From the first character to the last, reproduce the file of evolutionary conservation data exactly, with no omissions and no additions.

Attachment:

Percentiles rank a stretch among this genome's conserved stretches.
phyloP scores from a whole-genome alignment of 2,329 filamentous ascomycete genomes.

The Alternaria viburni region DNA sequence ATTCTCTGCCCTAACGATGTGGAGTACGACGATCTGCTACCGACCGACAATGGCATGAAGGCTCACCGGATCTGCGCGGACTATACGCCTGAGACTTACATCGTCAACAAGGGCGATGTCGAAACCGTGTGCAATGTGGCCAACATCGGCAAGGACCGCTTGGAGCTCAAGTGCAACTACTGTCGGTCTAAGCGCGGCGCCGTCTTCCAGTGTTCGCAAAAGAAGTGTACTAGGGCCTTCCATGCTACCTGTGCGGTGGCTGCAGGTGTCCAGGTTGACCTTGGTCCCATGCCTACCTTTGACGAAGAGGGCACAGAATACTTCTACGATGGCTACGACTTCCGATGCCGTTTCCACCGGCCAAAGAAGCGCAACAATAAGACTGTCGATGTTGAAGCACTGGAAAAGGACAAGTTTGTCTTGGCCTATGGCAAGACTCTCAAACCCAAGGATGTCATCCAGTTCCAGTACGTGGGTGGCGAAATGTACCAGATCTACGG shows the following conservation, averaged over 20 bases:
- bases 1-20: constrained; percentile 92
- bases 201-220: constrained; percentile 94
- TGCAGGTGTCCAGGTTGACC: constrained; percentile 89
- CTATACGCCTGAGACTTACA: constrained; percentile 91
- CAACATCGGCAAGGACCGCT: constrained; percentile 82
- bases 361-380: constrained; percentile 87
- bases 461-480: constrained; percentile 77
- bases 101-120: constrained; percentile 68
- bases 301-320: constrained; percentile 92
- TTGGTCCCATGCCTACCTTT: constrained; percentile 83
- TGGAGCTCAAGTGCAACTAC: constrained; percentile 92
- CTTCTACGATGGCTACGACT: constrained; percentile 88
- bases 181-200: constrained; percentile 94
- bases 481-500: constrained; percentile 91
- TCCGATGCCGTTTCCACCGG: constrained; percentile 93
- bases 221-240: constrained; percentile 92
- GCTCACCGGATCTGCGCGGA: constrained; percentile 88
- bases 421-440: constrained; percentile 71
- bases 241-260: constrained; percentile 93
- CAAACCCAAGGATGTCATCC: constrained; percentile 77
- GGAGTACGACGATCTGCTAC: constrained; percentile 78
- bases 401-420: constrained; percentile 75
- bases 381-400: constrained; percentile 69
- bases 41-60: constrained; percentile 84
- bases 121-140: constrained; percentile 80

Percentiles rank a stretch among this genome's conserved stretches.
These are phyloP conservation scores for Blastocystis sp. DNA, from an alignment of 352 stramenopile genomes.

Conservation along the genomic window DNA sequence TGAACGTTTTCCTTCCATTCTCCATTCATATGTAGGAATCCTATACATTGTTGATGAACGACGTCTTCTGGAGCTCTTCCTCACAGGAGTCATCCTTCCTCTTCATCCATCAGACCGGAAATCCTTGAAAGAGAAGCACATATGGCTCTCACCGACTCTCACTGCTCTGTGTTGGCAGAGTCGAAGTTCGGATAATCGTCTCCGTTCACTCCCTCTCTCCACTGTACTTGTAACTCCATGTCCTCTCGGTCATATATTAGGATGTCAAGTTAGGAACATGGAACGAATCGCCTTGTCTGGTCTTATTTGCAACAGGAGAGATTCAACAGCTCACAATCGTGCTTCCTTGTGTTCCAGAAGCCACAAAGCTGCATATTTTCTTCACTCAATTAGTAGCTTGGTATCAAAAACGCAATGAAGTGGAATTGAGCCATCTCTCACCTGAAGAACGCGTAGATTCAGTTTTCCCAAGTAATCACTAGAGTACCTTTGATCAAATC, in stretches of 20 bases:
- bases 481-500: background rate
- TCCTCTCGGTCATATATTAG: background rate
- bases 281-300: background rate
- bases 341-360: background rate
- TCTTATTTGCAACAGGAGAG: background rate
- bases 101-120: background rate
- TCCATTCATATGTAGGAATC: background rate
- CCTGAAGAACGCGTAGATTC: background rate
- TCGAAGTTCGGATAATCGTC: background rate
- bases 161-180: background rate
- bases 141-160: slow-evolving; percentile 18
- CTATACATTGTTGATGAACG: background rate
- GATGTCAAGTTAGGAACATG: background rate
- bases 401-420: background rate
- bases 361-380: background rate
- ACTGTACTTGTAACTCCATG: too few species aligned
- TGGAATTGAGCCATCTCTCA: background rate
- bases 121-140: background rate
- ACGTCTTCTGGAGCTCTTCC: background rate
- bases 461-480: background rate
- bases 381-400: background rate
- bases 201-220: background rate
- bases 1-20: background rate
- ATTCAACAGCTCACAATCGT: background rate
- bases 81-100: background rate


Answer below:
Percentiles rank a stretch among this genome's conserved stretches.
phyloP scores from a whole-genome alignment of 2,329 filamentous ascomycete genomes.

The Alternaria viburni region DNA sequence ATTCTCTGCCCTAACGATGTGGAGTACGACGATCTGCTACCGACCGACAATGGCATGAAGGCTCACCGGATCTGCGCGGACTATACGCCTGAGACTTACATCGTCAACAAGGGCGATGTCGAAACCGTGTGCAATGTGGCCAACATCGGCAAGGACCGCTTGGAGCTCAAGTGCAACTACTGTCGGTCTAAGCGCGGCGCCGTCTTCCAGTGTTCGCAAAAGAAGTGTACTAGGGCCTTCCATGCTACCTGTGCGGTGGCTGCAGGTGTCCAGGTTGACCTTGGTCCCATGCCTACCTTTGACGAAGAGGGCACAGAATACTTCTACGATGGCTACGACTTCCGATGCCGTTTCCACCGGCCAAAGAAGCGCAACAATAAGACTGTCGATGTTGAAGCACTGGAAAAGGACAAGTTTGTCTTGGCCTATGGCAAGACTCTCAAACCCAAGGATGTCATCCAGTTCCAGTACGTGGGTGGCGAAATGTACCAGATCTACGG shows the following conservation, averaged over 20 bases:
- bases 1-20: constrained; percentile 92
- bases 201-220: constrained; percentile 94
- TGCAGGTGTCCAGGTTGACC: constrained; percentile 89
- CTATACGCCTGAGACTTACA: constrained; percentile 91
- CAACATCGGCAAGGACCGCT: constrained; percentile 82
- bases 361-380: constrained; percentile 87
- bases 461-480: constrained; percentile 77
- bases 101-120: constrained; percentile 68
- bases 301-320: constrained; percentile 92
- TTGGTCCCATGCCTACCTTT: constrained; percentile 83
- TGGAGCTCAAGTGCAACTAC: constrained; percentile 92
- CTTCTACGATGGCTACGACT: constrained; percentile 88
- bases 181-200: constrained; percentile 94
- bases 481-500: constrained; percentile 91
- TCCGATGCCGTTTCCACCGG: constrained; percentile 93
- bases 221-240: constrained; percentile 92
- GCTCACCGGATCTGCGCGGA: constrained; percentile 88
- bases 421-440: constrained; percentile 71
- bases 241-260: constrained; percentile 93
- CAAACCCAAGGATGTCATCC: constrained; percentile 77
- GGAGTACGACGATCTGCTAC: constrained; percentile 78
- bases 401-420: constrained; percentile 75
- bases 381-400: constrained; percentile 69
- bases 41-60: constrained; percentile 84
- bases 121-140: constrained; percentile 80

Percentiles rank a stretch among this genome's conserved stretches.
These are phyloP conservation scores for Blastocystis sp. DNA, from an alignment of 352 stramenopile genomes.

Conservation along the genomic window DNA sequence TGAACGTTTTCCTTCCATTCTCCATTCATATGTAGGAATCCTATACATTGTTGATGAACGACGTCTTCTGGAGCTCTTCCTCACAGGAGTCATCCTTCCTCTTCATCCATCAGACCGGAAATCCTTGAAAGAGAAGCACATATGGCTCTCACCGACTCTCACTGCTCTGTGTTGGCAGAGTCGAAGTTCGGATAATCGTCTCCGTTCACTCCCTCTCTCCACTGTACTTGTAACTCCATGTCCTCTCGGTCATATATTAGGATGTCAAGTTAGGAACATGGAACGAATCGCCTTGTCTGGTCTTATTTGCAACAGGAGAGATTCAACAGCTCACAATCGTGCTTCCTTGTGTTCCAGAAGCCACAAAGCTGCATATTTTCTTCACTCAATTAGTAGCTTGGTATCAAAAACGCAATGAAGTGGAATTGAGCCATCTCTCACCTGAAGAACGCGTAGATTCAGTTTTCCCAAGTAATCACTAGAGTACCTTTGATCAAATC, in stretches of 20 bases:
- bases 481-500: background rate
- TCCTCTCGGTCATATATTAG: background rate
- bases 281-300: background rate
- bases 341-360: background rate
- TCTTATTTGCAACAGGAGAG: background rate
- bases 101-120: background rate
- TCCATTCATATGTAGGAATC: background rate
- CCTGAAGAACGCGTAGATTC: background rate
- TCGAAGTTCGGATAATCGTC: background rate
- bases 161-180: background rate
- bases 141-160: slow-evolving; percentile 18
- CTATACATTGTTGATGAACG: background rate
- GATGTCAAGTTAGGAACATG: background rate
- bases 401-420: background rate
- bases 361-380: background rate
- ACTGTACTTGTAACTCCATG: too few species aligned
- TGGAATTGAGCCATCTCTCA: background rate
- bases 121-140: background rate
- ACGTCTTCTGGAGCTCTTCC: background rate
- bases 461-480: background rate
- bases 381-400: background rate
- bases 201-220: background rate
- bases 1-20: background rate
- ATTCAACAGCTCACAATCGT: background rate
- bases 81-100: background rate